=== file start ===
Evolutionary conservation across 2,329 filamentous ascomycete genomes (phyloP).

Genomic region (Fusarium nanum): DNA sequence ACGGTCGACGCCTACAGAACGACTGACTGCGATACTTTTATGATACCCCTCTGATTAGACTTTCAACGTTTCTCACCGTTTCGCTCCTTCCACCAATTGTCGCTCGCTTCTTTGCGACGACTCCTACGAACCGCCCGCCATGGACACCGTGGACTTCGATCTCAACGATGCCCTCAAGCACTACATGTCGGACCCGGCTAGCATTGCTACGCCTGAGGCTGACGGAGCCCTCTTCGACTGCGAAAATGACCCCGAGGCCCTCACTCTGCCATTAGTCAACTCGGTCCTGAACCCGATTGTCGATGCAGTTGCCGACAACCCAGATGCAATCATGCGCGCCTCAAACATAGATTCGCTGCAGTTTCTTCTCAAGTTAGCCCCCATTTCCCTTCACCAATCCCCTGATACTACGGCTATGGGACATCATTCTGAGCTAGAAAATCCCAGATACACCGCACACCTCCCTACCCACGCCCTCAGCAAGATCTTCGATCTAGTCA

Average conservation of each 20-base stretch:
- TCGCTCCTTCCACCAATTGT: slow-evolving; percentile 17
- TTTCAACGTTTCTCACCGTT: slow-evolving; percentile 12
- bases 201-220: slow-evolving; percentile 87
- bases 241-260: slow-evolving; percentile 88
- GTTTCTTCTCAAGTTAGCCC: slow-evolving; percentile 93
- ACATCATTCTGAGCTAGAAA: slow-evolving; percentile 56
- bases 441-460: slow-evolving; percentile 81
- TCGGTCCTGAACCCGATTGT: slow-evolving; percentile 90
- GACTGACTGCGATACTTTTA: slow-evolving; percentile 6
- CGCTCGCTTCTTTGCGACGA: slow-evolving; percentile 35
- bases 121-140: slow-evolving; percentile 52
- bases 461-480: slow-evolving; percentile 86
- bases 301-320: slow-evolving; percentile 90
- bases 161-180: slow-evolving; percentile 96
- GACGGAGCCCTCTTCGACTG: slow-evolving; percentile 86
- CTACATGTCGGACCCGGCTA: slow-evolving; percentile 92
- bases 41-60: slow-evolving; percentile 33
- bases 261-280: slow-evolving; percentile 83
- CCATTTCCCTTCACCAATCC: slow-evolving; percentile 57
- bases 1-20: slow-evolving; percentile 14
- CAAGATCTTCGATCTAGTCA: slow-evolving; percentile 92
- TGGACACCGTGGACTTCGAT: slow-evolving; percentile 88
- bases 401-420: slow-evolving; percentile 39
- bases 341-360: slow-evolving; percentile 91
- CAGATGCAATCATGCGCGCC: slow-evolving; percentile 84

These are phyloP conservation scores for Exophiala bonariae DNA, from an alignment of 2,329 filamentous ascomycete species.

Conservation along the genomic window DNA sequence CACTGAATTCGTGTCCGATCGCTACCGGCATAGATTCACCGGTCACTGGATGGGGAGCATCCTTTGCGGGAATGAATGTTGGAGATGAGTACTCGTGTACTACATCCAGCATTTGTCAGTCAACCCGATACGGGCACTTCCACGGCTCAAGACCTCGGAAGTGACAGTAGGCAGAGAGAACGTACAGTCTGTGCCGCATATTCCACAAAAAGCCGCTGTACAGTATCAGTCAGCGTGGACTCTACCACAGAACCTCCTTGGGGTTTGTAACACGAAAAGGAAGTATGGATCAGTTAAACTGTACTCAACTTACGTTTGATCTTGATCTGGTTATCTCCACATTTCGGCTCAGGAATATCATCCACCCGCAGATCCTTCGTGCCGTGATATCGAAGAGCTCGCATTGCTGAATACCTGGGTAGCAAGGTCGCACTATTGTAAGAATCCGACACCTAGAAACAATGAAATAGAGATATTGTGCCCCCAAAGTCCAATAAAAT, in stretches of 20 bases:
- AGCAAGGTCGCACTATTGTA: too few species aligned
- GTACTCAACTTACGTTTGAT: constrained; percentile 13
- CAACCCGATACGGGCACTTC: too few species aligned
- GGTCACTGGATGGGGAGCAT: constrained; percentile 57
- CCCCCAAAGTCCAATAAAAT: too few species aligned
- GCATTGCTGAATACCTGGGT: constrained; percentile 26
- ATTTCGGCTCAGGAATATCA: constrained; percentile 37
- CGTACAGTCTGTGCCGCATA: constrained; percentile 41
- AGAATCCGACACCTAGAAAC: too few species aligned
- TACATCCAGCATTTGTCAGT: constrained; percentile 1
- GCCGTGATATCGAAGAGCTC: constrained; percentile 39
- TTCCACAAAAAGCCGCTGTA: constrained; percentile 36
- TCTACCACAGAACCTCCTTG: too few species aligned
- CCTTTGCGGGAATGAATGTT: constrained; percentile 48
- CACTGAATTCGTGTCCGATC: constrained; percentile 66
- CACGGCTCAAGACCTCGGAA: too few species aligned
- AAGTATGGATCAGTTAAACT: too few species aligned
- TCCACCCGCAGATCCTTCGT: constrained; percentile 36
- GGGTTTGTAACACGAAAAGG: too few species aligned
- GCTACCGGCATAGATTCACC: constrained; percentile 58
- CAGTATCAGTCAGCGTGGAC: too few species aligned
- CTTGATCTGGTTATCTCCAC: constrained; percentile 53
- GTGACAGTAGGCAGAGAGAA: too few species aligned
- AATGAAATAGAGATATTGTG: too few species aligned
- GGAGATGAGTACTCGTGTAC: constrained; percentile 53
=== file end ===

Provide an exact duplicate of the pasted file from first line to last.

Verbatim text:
Evolutionary conservation across 2,329 filamentous ascomycete genomes (phyloP).

Genomic region (Fusarium nanum): DNA sequence ACGGTCGACGCCTACAGAACGACTGACTGCGATACTTTTATGATACCCCTCTGATTAGACTTTCAACGTTTCTCACCGTTTCGCTCCTTCCACCAATTGTCGCTCGCTTCTTTGCGACGACTCCTACGAACCGCCCGCCATGGACACCGTGGACTTCGATCTCAACGATGCCCTCAAGCACTACATGTCGGACCCGGCTAGCATTGCTACGCCTGAGGCTGACGGAGCCCTCTTCGACTGCGAAAATGACCCCGAGGCCCTCACTCTGCCATTAGTCAACTCGGTCCTGAACCCGATTGTCGATGCAGTTGCCGACAACCCAGATGCAATCATGCGCGCCTCAAACATAGATTCGCTGCAGTTTCTTCTCAAGTTAGCCCCCATTTCCCTTCACCAATCCCCTGATACTACGGCTATGGGACATCATTCTGAGCTAGAAAATCCCAGATACACCGCACACCTCCCTACCCACGCCCTCAGCAAGATCTTCGATCTAGTCA

Average conservation of each 20-base stretch:
- TCGCTCCTTCCACCAATTGT: slow-evolving; percentile 17
- TTTCAACGTTTCTCACCGTT: slow-evolving; percentile 12
- bases 201-220: slow-evolving; percentile 87
- bases 241-260: slow-evolving; percentile 88
- GTTTCTTCTCAAGTTAGCCC: slow-evolving; percentile 93
- ACATCATTCTGAGCTAGAAA: slow-evolving; percentile 56
- bases 441-460: slow-evolving; percentile 81
- TCGGTCCTGAACCCGATTGT: slow-evolving; percentile 90
- GACTGACTGCGATACTTTTA: slow-evolving; percentile 6
- CGCTCGCTTCTTTGCGACGA: slow-evolving; percentile 35
- bases 121-140: slow-evolving; percentile 52
- bases 461-480: slow-evolving; percentile 86
- bases 301-320: slow-evolving; percentile 90
- bases 161-180: slow-evolving; percentile 96
- GACGGAGCCCTCTTCGACTG: slow-evolving; percentile 86
- CTACATGTCGGACCCGGCTA: slow-evolving; percentile 92
- bases 41-60: slow-evolving; percentile 33
- bases 261-280: slow-evolving; percentile 83
- CCATTTCCCTTCACCAATCC: slow-evolving; percentile 57
- bases 1-20: slow-evolving; percentile 14
- CAAGATCTTCGATCTAGTCA: slow-evolving; percentile 92
- TGGACACCGTGGACTTCGAT: slow-evolving; percentile 88
- bases 401-420: slow-evolving; percentile 39
- bases 341-360: slow-evolving; percentile 91
- CAGATGCAATCATGCGCGCC: slow-evolving; percentile 84

These are phyloP conservation scores for Exophiala bonariae DNA, from an alignment of 2,329 filamentous ascomycete species.

Conservation along the genomic window DNA sequence CACTGAATTCGTGTCCGATCGCTACCGGCATAGATTCACCGGTCACTGGATGGGGAGCATCCTTTGCGGGAATGAATGTTGGAGATGAGTACTCGTGTACTACATCCAGCATTTGTCAGTCAACCCGATACGGGCACTTCCACGGCTCAAGACCTCGGAAGTGACAGTAGGCAGAGAGAACGTACAGTCTGTGCCGCATATTCCACAAAAAGCCGCTGTACAGTATCAGTCAGCGTGGACTCTACCACAGAACCTCCTTGGGGTTTGTAACACGAAAAGGAAGTATGGATCAGTTAAACTGTACTCAACTTACGTTTGATCTTGATCTGGTTATCTCCACATTTCGGCTCAGGAATATCATCCACCCGCAGATCCTTCGTGCCGTGATATCGAAGAGCTCGCATTGCTGAATACCTGGGTAGCAAGGTCGCACTATTGTAAGAATCCGACACCTAGAAACAATGAAATAGAGATATTGTGCCCCCAAAGTCCAATAAAAT, in stretches of 20 bases:
- AGCAAGGTCGCACTATTGTA: too few species aligned
- GTACTCAACTTACGTTTGAT: constrained; percentile 13
- CAACCCGATACGGGCACTTC: too few species aligned
- GGTCACTGGATGGGGAGCAT: constrained; percentile 57
- CCCCCAAAGTCCAATAAAAT: too few species aligned
- GCATTGCTGAATACCTGGGT: constrained; percentile 26
- ATTTCGGCTCAGGAATATCA: constrained; percentile 37
- CGTACAGTCTGTGCCGCATA: constrained; percentile 41
- AGAATCCGACACCTAGAAAC: too few species aligned
- TACATCCAGCATTTGTCAGT: constrained; percentile 1
- GCCGTGATATCGAAGAGCTC: constrained; percentile 39
- TTCCACAAAAAGCCGCTGTA: constrained; percentile 36
- TCTACCACAGAACCTCCTTG: too few species aligned
- CCTTTGCGGGAATGAATGTT: constrained; percentile 48
- CACTGAATTCGTGTCCGATC: constrained; percentile 66
- CACGGCTCAAGACCTCGGAA: too few species aligned
- AAGTATGGATCAGTTAAACT: too few species aligned
- TCCACCCGCAGATCCTTCGT: constrained; percentile 36
- GGGTTTGTAACACGAAAAGG: too few species aligned
- GCTACCGGCATAGATTCACC: constrained; percentile 58
- CAGTATCAGTCAGCGTGGAC: too few species aligned
- CTTGATCTGGTTATCTCCAC: constrained; percentile 53
- GTGACAGTAGGCAGAGAGAA: too few species aligned
- AATGAAATAGAGATATTGTG: too few species aligned
- GGAGATGAGTACTCGTGTAC: constrained; percentile 53